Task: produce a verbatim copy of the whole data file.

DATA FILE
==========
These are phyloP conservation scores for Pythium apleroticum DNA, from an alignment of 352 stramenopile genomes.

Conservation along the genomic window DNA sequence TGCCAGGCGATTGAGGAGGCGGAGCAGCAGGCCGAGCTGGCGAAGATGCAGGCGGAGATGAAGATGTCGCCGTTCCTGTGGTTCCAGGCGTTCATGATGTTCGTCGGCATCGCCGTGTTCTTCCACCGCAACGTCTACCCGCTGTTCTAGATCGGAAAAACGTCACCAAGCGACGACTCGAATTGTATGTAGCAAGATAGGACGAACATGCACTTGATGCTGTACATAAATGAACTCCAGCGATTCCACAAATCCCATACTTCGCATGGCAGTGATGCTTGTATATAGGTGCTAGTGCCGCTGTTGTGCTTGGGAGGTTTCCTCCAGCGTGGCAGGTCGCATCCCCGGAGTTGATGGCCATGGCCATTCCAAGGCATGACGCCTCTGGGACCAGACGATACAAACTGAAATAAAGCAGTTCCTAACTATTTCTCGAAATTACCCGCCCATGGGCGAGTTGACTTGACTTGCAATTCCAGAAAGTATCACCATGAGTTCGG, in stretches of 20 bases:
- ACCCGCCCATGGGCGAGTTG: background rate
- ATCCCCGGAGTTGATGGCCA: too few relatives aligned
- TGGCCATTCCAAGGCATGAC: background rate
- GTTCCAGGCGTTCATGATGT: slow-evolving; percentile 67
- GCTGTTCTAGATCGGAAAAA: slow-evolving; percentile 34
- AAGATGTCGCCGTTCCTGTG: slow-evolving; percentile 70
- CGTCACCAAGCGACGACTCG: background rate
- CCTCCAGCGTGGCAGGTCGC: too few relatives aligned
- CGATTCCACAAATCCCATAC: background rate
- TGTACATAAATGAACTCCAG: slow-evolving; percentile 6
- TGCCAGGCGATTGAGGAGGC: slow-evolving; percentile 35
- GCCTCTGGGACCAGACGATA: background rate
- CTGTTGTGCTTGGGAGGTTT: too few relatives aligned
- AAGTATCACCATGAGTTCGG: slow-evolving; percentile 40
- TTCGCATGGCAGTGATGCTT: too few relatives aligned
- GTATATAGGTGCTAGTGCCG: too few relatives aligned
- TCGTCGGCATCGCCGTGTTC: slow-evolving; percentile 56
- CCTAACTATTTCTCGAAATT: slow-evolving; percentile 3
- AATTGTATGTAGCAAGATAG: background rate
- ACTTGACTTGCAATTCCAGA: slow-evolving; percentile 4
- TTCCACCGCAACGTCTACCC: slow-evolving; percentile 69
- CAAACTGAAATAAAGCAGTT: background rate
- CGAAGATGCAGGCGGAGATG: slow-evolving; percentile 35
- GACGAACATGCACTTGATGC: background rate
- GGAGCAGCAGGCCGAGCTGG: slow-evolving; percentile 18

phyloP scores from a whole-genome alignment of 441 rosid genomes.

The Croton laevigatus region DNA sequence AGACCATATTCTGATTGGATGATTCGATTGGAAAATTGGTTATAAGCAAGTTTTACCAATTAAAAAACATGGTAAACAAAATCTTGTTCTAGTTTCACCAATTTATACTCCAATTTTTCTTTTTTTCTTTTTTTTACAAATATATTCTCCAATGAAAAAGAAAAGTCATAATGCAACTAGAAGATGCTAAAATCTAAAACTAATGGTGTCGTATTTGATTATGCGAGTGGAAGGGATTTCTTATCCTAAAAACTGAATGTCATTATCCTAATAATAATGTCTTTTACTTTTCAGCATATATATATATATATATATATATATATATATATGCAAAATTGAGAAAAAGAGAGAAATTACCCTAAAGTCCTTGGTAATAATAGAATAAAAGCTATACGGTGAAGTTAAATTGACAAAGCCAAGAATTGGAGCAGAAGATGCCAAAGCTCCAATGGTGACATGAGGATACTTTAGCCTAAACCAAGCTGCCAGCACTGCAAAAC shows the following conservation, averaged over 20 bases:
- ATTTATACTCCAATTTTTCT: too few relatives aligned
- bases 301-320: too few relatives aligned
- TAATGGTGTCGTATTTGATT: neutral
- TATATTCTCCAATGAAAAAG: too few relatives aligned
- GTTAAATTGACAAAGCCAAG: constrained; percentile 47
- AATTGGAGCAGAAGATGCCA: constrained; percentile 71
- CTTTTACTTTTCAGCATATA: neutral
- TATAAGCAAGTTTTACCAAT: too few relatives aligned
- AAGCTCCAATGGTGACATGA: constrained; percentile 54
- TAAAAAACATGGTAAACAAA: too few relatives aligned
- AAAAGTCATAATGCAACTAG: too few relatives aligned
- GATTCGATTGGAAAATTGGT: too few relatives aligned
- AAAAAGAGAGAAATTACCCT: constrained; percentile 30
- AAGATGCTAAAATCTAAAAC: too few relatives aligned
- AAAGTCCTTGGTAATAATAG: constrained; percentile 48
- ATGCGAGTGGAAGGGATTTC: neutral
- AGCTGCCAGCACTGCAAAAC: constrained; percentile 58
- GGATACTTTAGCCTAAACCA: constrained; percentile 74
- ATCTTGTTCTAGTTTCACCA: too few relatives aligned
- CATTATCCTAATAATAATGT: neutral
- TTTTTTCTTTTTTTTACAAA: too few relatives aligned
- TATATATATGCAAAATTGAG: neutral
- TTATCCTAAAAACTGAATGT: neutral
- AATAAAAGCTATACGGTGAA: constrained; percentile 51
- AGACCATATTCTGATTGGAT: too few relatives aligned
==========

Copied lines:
These are phyloP conservation scores for Pythium apleroticum DNA, from an alignment of 352 stramenopile genomes.

Conservation along the genomic window DNA sequence TGCCAGGCGATTGAGGAGGCGGAGCAGCAGGCCGAGCTGGCGAAGATGCAGGCGGAGATGAAGATGTCGCCGTTCCTGTGGTTCCAGGCGTTCATGATGTTCGTCGGCATCGCCGTGTTCTTCCACCGCAACGTCTACCCGCTGTTCTAGATCGGAAAAACGTCACCAAGCGACGACTCGAATTGTATGTAGCAAGATAGGACGAACATGCACTTGATGCTGTACATAAATGAACTCCAGCGATTCCACAAATCCCATACTTCGCATGGCAGTGATGCTTGTATATAGGTGCTAGTGCCGCTGTTGTGCTTGGGAGGTTTCCTCCAGCGTGGCAGGTCGCATCCCCGGAGTTGATGGCCATGGCCATTCCAAGGCATGACGCCTCTGGGACCAGACGATACAAACTGAAATAAAGCAGTTCCTAACTATTTCTCGAAATTACCCGCCCATGGGCGAGTTGACTTGACTTGCAATTCCAGAAAGTATCACCATGAGTTCGG, in stretches of 20 bases:
- ACCCGCCCATGGGCGAGTTG: background rate
- ATCCCCGGAGTTGATGGCCA: too few relatives aligned
- TGGCCATTCCAAGGCATGAC: background rate
- GTTCCAGGCGTTCATGATGT: slow-evolving; percentile 67
- GCTGTTCTAGATCGGAAAAA: slow-evolving; percentile 34
- AAGATGTCGCCGTTCCTGTG: slow-evolving; percentile 70
- CGTCACCAAGCGACGACTCG: background rate
- CCTCCAGCGTGGCAGGTCGC: too few relatives aligned
- CGATTCCACAAATCCCATAC: background rate
- TGTACATAAATGAACTCCAG: slow-evolving; percentile 6
- TGCCAGGCGATTGAGGAGGC: slow-evolving; percentile 35
- GCCTCTGGGACCAGACGATA: background rate
- CTGTTGTGCTTGGGAGGTTT: too few relatives aligned
- AAGTATCACCATGAGTTCGG: slow-evolving; percentile 40
- TTCGCATGGCAGTGATGCTT: too few relatives aligned
- GTATATAGGTGCTAGTGCCG: too few relatives aligned
- TCGTCGGCATCGCCGTGTTC: slow-evolving; percentile 56
- CCTAACTATTTCTCGAAATT: slow-evolving; percentile 3
- AATTGTATGTAGCAAGATAG: background rate
- ACTTGACTTGCAATTCCAGA: slow-evolving; percentile 4
- TTCCACCGCAACGTCTACCC: slow-evolving; percentile 69
- CAAACTGAAATAAAGCAGTT: background rate
- CGAAGATGCAGGCGGAGATG: slow-evolving; percentile 35
- GACGAACATGCACTTGATGC: background rate
- GGAGCAGCAGGCCGAGCTGG: slow-evolving; percentile 18

phyloP scores from a whole-genome alignment of 441 rosid genomes.

The Croton laevigatus region DNA sequence AGACCATATTCTGATTGGATGATTCGATTGGAAAATTGGTTATAAGCAAGTTTTACCAATTAAAAAACATGGTAAACAAAATCTTGTTCTAGTTTCACCAATTTATACTCCAATTTTTCTTTTTTTCTTTTTTTTACAAATATATTCTCCAATGAAAAAGAAAAGTCATAATGCAACTAGAAGATGCTAAAATCTAAAACTAATGGTGTCGTATTTGATTATGCGAGTGGAAGGGATTTCTTATCCTAAAAACTGAATGTCATTATCCTAATAATAATGTCTTTTACTTTTCAGCATATATATATATATATATATATATATATATATATGCAAAATTGAGAAAAAGAGAGAAATTACCCTAAAGTCCTTGGTAATAATAGAATAAAAGCTATACGGTGAAGTTAAATTGACAAAGCCAAGAATTGGAGCAGAAGATGCCAAAGCTCCAATGGTGACATGAGGATACTTTAGCCTAAACCAAGCTGCCAGCACTGCAAAAC shows the following conservation, averaged over 20 bases:
- ATTTATACTCCAATTTTTCT: too few relatives aligned
- bases 301-320: too few relatives aligned
- TAATGGTGTCGTATTTGATT: neutral
- TATATTCTCCAATGAAAAAG: too few relatives aligned
- GTTAAATTGACAAAGCCAAG: constrained; percentile 47
- AATTGGAGCAGAAGATGCCA: constrained; percentile 71
- CTTTTACTTTTCAGCATATA: neutral
- TATAAGCAAGTTTTACCAAT: too few relatives aligned
- AAGCTCCAATGGTGACATGA: constrained; percentile 54
- TAAAAAACATGGTAAACAAA: too few relatives aligned
- AAAAGTCATAATGCAACTAG: too few relatives aligned
- GATTCGATTGGAAAATTGGT: too few relatives aligned
- AAAAAGAGAGAAATTACCCT: constrained; percentile 30
- AAGATGCTAAAATCTAAAAC: too few relatives aligned
- AAAGTCCTTGGTAATAATAG: constrained; percentile 48
- ATGCGAGTGGAAGGGATTTC: neutral
- AGCTGCCAGCACTGCAAAAC: constrained; percentile 58
- GGATACTTTAGCCTAAACCA: constrained; percentile 74
- ATCTTGTTCTAGTTTCACCA: too few relatives aligned
- CATTATCCTAATAATAATGT: neutral
- TTTTTTCTTTTTTTTACAAA: too few relatives aligned
- TATATATATGCAAAATTGAG: neutral
- TTATCCTAAAAACTGAATGT: neutral
- AATAAAAGCTATACGGTGAA: constrained; percentile 51
- AGACCATATTCTGATTGGAT: too few relatives aligned